16. Keep questions to the minimal, and assign one person to answer questions.
  17. Unplug all electronics; it is time eater.
  18. Hire a maid to do the final clean up.
  19. Take pictures of every room in the house before you pack and after you pack.
  20. Paint the home after moving day (scuffed and scratched walls, trim, etc.)
  21. Wave goodbye and don’t look back.

MOVING IN:

  1. Cover all the floors with paper.
  2. Take before and after pictures of your new home.
  3. Put all boxes in the garage. Bring in one at a time. Or put all the boxes in the corner of each room that they belong in.
  4. Place all furniture where you want it, as you go along. Assign one person to make decisions.
  5. Open the box of essentials. Make beds & place soap, towels, etc., where they belong.
  6. Hook up all appliances.
  7. Set up the electronics last.
  8. Lead a “Cooking Strike” until the kitchen is unpacked. Agree to unpack the kitchen last.

“When in doubt, eat out!”

  1. Do not attempt to unpack in one day. Remind yourself, “Tomorrow is another day and Superwoman exists only in comic books or movies!”
  2. Wait a week to hang pictures.
  3. Assign each person a room to unpack. Whatever they do say, “Thank you!” You can always change it.
  4. Avoid micromanaging and you will avoid stress.
  5. Serve food, but keep it simple. Use paper products while you get the kitchen organized.
  6. Once everything is off the moving van and the day is done, lead a toast to a new beginning in your new, home sweet home.

Finally, here is a piece of wise advice from my son-in-law, Ryan, who is a Navy man: “Avoid serving any alcohol until you are completely moved in; that is, if you care about your furniture. Do not hook up the television until last, especially if it is football season and there is beer provided.”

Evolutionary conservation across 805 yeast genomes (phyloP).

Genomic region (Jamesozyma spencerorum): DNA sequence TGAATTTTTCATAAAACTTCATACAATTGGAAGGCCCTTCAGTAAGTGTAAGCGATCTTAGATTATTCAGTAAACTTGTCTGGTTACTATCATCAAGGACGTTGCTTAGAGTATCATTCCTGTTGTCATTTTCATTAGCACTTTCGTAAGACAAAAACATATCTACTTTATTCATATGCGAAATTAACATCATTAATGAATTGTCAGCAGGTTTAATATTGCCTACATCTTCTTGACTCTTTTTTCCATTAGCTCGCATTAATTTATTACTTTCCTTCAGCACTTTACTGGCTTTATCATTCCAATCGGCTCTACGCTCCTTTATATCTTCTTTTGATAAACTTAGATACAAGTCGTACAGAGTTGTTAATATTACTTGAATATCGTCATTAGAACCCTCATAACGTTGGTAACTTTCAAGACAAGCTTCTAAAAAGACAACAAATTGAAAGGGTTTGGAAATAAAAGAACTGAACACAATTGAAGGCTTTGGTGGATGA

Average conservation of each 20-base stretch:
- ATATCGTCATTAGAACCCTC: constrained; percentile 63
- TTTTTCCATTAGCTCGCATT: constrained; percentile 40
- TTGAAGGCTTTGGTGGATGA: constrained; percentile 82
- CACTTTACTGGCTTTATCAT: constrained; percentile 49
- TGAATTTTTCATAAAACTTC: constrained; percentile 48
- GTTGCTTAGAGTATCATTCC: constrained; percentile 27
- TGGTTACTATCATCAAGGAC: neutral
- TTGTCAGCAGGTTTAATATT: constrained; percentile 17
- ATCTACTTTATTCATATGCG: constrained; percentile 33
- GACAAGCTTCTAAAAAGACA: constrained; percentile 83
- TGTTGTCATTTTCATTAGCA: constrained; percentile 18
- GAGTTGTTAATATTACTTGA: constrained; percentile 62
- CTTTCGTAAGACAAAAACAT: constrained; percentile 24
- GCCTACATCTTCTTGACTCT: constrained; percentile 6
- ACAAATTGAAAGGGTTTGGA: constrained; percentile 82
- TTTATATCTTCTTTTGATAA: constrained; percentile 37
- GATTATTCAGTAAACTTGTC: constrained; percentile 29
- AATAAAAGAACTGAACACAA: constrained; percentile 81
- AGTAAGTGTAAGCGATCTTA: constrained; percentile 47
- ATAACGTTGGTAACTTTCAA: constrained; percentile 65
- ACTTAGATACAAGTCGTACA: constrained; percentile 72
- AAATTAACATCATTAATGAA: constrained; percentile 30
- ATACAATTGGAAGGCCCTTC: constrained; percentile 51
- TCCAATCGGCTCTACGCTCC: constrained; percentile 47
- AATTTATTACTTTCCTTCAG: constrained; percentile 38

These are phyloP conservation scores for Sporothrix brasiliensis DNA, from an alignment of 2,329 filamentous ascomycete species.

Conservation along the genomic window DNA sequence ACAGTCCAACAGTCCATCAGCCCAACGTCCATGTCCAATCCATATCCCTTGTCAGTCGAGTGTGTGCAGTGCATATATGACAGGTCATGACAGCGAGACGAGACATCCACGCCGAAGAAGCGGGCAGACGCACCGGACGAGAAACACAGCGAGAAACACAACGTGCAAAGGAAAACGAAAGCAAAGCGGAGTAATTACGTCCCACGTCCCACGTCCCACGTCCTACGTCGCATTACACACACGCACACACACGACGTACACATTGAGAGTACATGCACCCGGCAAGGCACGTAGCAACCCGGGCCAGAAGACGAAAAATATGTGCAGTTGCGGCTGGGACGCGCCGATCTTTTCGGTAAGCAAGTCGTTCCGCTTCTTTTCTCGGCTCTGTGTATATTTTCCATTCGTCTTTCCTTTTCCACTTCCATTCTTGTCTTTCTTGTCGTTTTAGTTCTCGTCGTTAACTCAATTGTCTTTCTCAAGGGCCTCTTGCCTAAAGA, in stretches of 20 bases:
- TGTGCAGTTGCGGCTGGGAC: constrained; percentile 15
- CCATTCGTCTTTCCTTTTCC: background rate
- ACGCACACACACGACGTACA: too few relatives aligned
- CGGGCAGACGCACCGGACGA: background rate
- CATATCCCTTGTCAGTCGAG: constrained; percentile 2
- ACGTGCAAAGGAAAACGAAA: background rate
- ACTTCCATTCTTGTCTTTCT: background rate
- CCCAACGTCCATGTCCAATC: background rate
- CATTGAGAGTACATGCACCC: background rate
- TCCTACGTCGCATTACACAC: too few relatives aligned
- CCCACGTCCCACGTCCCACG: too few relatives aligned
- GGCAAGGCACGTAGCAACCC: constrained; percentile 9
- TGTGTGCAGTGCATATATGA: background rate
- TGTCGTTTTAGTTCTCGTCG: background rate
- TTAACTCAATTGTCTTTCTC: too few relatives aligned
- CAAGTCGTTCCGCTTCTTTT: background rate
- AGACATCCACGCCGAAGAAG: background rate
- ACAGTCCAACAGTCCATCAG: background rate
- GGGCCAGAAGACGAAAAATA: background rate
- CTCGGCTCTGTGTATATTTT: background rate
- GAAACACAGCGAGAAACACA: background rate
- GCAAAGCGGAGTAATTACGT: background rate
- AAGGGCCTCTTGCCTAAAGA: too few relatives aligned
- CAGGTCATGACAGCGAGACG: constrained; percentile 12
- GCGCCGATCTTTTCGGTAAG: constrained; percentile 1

A smooth move is the goal, so bring a large helping of patience and an attitude of gratitude to your moving day. Keep your peace level high by keeping your expectations low. Remember everyone is tired.  Remind yourself that “this too shall pass.” Remember “everything looks better in the morning,” that is if you avoid a view of a garage full of unpacked boxes.

Moving is one of the best ways I know to avoid spring cleaning. If you are not moving this spring, here is a plan that will help you to feel like you have a brand new home without packing up your entire house. It is a perfect solution for women who have been kidnapped by clutter while they were sleeping:

Copyright 2016 Ellen Mongan
Photo copyright 2016 Ellen Mongan. All rights reserved.

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About Author

Ellen Mongan is a Catholic writer and speaker who has been married 41years to Deacon Pat Mongan. They have 7 children and 12 grandchildren. Ellen is the founder of Sisters in Christ, Little Pink Dress Ministry, and Women-Fests. She blogs for Elizabeth Ministry, is a frequent guest on WBPI TV, and the co-host of My Miscarriage Matters Radio.